Transparency International calls for greater protection of civil society in Egypt and for the government to engage with civil society to ensure that a new law regulating civil society upholds the principles of human rights and freedom of association.
The draft civil society organisations (CSO) law put forward by the Ministry of Social Solidarity in June this year regulating nongovernmental organisations restricts the space for civil society and interferes with its independence.
The draft law effectively bars groups from conducting activities without the explicit scrutiny of government and security agencies.
‘Egypt must live up to its international commitments in protecting and promoting civil society or risk recreating the climate of intimidation and impunity that marked thirty years of autocratic rule under Mubarak,’ said Huguette Labelle, Chair of Transparency International.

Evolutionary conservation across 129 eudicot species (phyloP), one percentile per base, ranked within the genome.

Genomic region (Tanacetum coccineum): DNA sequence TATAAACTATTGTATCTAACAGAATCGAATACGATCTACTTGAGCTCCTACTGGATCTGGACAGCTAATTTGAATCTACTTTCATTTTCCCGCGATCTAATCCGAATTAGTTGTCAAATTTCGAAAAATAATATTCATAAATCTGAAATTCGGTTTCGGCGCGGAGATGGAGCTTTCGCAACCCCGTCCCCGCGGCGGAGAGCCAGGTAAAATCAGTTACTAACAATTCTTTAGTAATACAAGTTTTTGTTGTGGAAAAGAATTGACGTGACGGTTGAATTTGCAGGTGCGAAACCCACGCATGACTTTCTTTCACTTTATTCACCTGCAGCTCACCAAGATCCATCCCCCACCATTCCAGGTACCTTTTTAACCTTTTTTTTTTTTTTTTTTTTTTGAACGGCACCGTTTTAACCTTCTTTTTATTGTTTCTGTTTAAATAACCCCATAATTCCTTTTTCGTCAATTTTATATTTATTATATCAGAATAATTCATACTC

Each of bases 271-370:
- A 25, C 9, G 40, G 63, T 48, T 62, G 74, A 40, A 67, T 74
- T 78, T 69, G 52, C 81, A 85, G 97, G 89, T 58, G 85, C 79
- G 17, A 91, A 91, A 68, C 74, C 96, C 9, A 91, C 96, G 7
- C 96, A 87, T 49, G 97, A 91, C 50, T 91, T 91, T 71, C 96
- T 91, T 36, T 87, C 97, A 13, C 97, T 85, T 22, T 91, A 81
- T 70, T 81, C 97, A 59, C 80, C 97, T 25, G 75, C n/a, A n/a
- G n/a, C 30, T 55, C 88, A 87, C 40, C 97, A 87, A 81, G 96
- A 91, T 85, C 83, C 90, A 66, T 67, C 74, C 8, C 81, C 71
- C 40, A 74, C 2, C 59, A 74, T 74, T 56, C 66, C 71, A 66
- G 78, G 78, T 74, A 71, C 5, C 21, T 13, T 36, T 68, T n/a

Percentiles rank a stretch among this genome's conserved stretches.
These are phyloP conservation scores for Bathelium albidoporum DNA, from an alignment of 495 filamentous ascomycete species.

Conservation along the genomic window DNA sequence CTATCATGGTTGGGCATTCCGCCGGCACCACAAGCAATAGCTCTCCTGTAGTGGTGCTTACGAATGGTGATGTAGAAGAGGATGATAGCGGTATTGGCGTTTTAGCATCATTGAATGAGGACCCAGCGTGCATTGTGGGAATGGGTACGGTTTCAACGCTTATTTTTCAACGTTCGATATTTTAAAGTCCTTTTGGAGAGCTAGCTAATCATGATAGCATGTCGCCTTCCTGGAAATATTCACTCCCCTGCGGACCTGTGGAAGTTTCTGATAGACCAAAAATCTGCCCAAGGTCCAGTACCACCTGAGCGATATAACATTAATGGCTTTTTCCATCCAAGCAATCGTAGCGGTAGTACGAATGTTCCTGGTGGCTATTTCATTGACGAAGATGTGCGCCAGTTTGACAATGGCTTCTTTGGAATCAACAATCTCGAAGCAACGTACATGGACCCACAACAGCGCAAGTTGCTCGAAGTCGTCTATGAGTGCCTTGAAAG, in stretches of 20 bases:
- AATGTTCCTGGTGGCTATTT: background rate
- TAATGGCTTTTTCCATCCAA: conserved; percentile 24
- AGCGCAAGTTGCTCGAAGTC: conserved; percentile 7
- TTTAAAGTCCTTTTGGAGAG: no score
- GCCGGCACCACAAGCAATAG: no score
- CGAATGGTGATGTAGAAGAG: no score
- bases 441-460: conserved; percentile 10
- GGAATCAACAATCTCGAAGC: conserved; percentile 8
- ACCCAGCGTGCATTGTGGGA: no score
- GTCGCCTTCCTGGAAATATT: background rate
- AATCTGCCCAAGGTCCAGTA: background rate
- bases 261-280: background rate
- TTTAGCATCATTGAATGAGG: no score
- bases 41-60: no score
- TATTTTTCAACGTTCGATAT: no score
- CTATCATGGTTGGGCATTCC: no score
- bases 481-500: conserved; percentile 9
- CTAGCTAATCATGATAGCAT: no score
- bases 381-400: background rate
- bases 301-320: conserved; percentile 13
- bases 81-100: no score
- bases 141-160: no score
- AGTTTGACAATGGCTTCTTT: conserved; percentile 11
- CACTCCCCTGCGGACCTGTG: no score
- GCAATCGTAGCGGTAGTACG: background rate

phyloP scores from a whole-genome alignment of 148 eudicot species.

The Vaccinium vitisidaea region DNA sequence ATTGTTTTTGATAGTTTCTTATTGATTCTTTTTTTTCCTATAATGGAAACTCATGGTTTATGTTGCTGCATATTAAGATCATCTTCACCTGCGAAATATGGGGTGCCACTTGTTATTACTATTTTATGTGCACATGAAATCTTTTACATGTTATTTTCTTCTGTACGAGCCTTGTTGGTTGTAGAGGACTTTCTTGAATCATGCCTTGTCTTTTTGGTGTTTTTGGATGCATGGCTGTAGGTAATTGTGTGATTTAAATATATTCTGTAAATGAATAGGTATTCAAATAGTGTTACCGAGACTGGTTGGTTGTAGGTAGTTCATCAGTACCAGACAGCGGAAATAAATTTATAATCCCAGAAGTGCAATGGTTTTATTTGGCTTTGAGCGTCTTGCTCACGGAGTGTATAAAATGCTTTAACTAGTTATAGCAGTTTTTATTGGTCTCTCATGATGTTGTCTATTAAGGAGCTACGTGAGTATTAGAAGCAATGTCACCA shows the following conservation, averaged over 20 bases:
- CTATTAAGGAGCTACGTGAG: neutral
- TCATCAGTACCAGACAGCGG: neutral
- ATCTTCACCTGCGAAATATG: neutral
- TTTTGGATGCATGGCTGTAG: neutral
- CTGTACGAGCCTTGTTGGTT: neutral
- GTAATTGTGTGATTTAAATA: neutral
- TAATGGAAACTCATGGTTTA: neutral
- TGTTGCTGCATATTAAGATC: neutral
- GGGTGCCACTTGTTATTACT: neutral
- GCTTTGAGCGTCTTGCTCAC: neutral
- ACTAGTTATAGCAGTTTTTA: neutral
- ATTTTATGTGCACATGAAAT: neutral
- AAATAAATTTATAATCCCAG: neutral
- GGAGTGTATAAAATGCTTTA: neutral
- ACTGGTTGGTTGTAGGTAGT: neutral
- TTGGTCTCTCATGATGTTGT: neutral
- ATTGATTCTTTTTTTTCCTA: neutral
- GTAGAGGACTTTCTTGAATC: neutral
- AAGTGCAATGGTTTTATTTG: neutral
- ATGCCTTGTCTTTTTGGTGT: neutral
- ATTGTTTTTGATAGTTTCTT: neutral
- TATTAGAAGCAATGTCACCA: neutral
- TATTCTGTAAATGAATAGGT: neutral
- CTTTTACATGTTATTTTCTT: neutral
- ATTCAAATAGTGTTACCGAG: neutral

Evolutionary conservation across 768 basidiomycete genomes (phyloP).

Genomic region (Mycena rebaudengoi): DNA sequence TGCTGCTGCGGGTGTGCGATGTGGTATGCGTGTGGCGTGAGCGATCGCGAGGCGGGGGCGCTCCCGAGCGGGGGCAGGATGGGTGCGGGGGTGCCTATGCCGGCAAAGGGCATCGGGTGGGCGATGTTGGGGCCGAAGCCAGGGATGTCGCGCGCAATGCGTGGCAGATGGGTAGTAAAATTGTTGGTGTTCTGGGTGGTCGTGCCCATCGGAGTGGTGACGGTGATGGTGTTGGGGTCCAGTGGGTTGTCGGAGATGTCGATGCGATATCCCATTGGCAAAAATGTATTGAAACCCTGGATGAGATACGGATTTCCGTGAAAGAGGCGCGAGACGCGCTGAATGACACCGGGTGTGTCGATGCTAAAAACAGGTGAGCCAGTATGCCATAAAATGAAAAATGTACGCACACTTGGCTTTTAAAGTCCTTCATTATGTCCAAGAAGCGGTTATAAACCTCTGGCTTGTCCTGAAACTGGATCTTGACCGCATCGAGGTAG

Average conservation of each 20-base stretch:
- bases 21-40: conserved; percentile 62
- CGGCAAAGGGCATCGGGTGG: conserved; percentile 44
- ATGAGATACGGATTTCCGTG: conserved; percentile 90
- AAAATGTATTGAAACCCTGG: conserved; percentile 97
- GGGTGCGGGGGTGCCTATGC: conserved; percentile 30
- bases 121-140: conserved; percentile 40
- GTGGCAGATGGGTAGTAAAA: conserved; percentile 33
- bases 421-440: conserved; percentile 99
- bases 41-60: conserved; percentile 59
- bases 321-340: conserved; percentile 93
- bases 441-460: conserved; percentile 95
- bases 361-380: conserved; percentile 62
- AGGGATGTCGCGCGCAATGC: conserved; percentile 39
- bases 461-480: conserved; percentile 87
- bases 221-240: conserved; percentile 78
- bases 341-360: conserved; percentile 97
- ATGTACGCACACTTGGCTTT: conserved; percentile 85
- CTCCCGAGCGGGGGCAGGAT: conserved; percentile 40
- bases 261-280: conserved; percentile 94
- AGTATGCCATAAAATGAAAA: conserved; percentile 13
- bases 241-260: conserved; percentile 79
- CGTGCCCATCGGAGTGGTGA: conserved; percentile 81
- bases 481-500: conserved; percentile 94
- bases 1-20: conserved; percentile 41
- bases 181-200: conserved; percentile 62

Transparency International calls on the current government to comply with the principles for transparency and integrity in the issuance of such laws and to ensure that any CSO law under discussion is aligned with Egypt’s commitments in the International Human Rights Conventions as well as the UNCAC.
The Egyptian government’s recent action against Human Rights Watch, denying entry to two of its directors into the country exemplifies how the space for civil society is shrinking in Egypt.
Egypt ratified the United Nations Convention against Corruption in 2005. Article 13 obliges Egypt “to promote the active participation of … civil society … in the prevention of and the fight against corruption.”
Transparency International calls on Egypt to respect and fulfil its international obligations, and protect the crucial role civil society plays in keeping public officials accountable.
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